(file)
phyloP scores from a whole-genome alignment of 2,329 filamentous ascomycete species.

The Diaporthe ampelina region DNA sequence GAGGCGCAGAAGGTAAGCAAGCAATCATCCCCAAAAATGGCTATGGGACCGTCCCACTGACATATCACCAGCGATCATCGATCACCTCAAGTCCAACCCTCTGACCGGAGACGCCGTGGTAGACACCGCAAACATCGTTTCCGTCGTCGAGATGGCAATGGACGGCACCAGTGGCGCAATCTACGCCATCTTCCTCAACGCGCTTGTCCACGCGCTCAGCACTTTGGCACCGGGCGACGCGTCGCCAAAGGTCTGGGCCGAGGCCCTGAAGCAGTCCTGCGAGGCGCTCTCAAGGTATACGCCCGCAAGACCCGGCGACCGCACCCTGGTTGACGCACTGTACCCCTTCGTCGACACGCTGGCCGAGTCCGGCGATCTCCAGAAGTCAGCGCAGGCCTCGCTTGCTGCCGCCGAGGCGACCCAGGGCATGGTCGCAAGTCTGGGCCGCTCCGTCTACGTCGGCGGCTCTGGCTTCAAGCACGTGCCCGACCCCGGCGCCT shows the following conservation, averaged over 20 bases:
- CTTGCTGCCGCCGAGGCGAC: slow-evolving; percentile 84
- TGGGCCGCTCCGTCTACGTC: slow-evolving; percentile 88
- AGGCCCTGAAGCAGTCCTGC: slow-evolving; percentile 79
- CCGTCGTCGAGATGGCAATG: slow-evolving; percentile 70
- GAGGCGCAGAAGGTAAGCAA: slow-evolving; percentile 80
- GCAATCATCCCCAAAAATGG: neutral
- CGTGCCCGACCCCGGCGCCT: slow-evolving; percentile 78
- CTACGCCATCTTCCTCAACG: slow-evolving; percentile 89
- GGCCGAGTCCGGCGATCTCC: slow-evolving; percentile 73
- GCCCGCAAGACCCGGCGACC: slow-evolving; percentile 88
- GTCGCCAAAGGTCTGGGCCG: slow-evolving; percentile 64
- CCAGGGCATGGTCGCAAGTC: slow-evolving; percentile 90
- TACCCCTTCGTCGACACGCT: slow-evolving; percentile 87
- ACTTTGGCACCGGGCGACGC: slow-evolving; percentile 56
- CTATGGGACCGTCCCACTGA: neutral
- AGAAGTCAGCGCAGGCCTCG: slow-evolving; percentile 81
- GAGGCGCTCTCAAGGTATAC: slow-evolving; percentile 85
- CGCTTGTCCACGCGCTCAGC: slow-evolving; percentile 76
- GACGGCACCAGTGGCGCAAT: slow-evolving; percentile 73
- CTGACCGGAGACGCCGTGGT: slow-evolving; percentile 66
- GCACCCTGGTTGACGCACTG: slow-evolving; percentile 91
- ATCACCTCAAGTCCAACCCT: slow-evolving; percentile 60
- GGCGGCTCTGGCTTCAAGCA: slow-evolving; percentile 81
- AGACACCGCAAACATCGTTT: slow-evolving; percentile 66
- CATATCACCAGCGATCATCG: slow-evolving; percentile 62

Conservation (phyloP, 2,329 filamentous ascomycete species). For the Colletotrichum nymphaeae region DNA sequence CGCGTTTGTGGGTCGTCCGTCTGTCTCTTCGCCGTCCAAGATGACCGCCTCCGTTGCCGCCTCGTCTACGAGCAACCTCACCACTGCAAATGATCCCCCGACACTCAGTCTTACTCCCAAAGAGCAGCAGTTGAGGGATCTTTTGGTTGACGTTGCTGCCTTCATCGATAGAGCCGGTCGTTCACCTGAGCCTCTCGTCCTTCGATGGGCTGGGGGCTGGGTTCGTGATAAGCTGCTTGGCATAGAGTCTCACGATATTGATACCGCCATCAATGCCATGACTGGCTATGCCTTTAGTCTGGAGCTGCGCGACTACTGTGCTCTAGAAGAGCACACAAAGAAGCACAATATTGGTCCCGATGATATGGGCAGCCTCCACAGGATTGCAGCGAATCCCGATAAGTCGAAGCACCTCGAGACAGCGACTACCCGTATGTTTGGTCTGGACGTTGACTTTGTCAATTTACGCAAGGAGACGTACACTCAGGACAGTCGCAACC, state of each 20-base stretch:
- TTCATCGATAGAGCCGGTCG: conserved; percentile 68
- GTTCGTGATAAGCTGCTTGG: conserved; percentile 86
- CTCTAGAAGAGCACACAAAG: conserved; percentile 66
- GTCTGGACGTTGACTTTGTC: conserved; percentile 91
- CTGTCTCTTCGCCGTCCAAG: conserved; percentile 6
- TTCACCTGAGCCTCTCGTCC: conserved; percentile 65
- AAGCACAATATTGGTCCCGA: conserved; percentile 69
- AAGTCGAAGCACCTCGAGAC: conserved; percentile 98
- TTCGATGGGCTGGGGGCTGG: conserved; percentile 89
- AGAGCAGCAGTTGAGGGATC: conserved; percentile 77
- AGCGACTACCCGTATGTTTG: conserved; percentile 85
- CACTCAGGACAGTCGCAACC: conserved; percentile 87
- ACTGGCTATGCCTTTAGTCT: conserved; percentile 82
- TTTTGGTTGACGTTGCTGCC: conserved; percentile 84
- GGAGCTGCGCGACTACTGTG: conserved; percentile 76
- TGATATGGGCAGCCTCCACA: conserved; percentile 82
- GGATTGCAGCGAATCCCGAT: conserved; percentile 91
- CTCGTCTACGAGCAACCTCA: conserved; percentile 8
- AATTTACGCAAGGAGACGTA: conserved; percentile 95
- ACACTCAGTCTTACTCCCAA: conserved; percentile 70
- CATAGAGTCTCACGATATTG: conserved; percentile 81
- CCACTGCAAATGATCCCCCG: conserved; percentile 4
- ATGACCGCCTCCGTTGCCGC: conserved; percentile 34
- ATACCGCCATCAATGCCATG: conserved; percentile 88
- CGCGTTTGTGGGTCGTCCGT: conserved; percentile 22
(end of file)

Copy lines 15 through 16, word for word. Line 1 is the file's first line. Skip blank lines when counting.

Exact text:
- TACCCCTTCGTCGACACGCT: slow-evolving; percentile 87
- ACTTTGGCACCGGGCGACGC: slow-evolving; percentile 56